Why are farmers turning to plasticulture? -The Ministry of Agriculture believes that its optimal application is a step in the right direction to achieve the overall vision of doubling farm income by 2022.

The key benefits of plasticulture include;

1. Increase in crop yields

2. Reduced use of water (~30-40%) and other agricultural inputs like agrochemicals and fertilizers. Plasticulture can well be imbibed in the mainframe system within the ambit of sustainable agriculture practices domestically.

3. Its effective implementation is likely to result in robust food grain production and consequent rise in agriculture GDP in excess of 4 percent.

What are the problems with plasticulture? - As with the concern over plastics in another sector, there are issues with their application in agriculture also.  The plastic film residue can:

4. decrease soil porosity and air circulation

5. change microbial communities

6. lower farmland fertility

7. enter into the food chain

Fragments of the plastic film have been shown to release potentially carcinogenic phthalate acid esters (substances added to plastics to increase their flexibility) into the soil, where they can be absorbed by crops and pose a human health risk when food is consumed.

The fragments of plastic film left in fields can also accumulate pesticides and other toxins applied to crops. This is a risk for sheep, goats and another livestock grazing on crop stalks because of their potential to ingest plastic material or the chemicals that leach from it.

When cotton crops are grown in plastic-contaminated soil, there is a risk of lint being contaminated. If that were to happen, the quality of output is downgraded because traces of plastic can interfere with the coloring process. This could decrease the commercial value of crops, increase consumer anxiety and cause huge losses in traditional cotton-growing areas.

Another issue with regard to plastic mulch (films) is that it is not easy to recover and reuse them. Although films in the US, Europe, and even India are thicker than 15-20 microns, Chinese films are less than half the thickness of those films and go down to about 8 microns. That thinness makes the material less robust and more difficult to recover after use.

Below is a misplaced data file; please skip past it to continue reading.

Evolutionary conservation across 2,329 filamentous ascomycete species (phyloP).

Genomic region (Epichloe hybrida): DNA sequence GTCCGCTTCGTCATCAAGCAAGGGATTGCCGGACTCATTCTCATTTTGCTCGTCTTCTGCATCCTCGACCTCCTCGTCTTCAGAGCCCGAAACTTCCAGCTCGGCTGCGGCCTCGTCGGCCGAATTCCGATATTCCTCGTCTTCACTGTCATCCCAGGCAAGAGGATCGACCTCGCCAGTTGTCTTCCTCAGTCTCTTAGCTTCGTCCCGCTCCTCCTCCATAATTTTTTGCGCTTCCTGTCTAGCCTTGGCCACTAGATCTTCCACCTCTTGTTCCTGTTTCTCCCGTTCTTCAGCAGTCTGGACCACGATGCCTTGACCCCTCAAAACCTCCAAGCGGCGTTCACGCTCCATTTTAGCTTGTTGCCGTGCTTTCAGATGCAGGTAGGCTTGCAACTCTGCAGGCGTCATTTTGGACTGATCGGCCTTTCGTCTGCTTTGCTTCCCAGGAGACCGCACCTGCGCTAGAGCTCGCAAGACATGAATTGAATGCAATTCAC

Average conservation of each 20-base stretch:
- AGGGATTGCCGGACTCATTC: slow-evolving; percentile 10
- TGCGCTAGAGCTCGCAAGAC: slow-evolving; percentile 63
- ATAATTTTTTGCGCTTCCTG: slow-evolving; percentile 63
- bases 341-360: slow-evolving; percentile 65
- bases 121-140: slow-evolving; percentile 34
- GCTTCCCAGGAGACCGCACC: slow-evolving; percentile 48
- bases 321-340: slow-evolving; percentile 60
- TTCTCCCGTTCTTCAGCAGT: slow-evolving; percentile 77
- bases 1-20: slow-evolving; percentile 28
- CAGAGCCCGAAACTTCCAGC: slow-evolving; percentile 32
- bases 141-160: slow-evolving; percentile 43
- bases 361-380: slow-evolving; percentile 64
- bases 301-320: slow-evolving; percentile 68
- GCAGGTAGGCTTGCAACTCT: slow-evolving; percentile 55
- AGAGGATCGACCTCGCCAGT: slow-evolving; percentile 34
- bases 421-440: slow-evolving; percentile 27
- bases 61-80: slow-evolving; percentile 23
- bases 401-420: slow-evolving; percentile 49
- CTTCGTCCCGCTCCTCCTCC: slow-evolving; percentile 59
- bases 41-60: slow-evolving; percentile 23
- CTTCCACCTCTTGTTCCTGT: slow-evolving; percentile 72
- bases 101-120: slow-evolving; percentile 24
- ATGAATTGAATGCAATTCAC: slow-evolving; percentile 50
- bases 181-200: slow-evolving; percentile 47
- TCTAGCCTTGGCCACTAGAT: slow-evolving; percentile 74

Use of plastic in the field
Use of plastic in the field

What are our alternatives? -  “There are alternative natural materials obtained from plants and animals, and newer generation bio-polymers which are plastics made from biomass sources,” says Crispino Lobo, ManagingTrustee of Watershed Organisation Trust. He also highlights a recent UN report which talks about conventional alternatives to plastics—such as paper, cotton, and wood—as well as less obvious solutions, including algae, fungi, and pineapple leaves—among others.

According to Lobo, some of the solutions, especially when it comes to agriculture, might come with a little more physical effort like using organic mulch or others like biodegradable materials that come at a slightly higher cost. Therefore, state and national policies have to come to the rescue to incentivize good and responsible behavior.

While government’s efforts to ban single-use plastics and enforce penalties for non-compliance is laudable, there is a need for action that goes beyond bans and address use of plastics across all sectors so that we can avert contamination of our soil, water, food, and air.  That is why traditional resource management principles of reuse, reduce, recycle will continue to hold true, according to Lobo.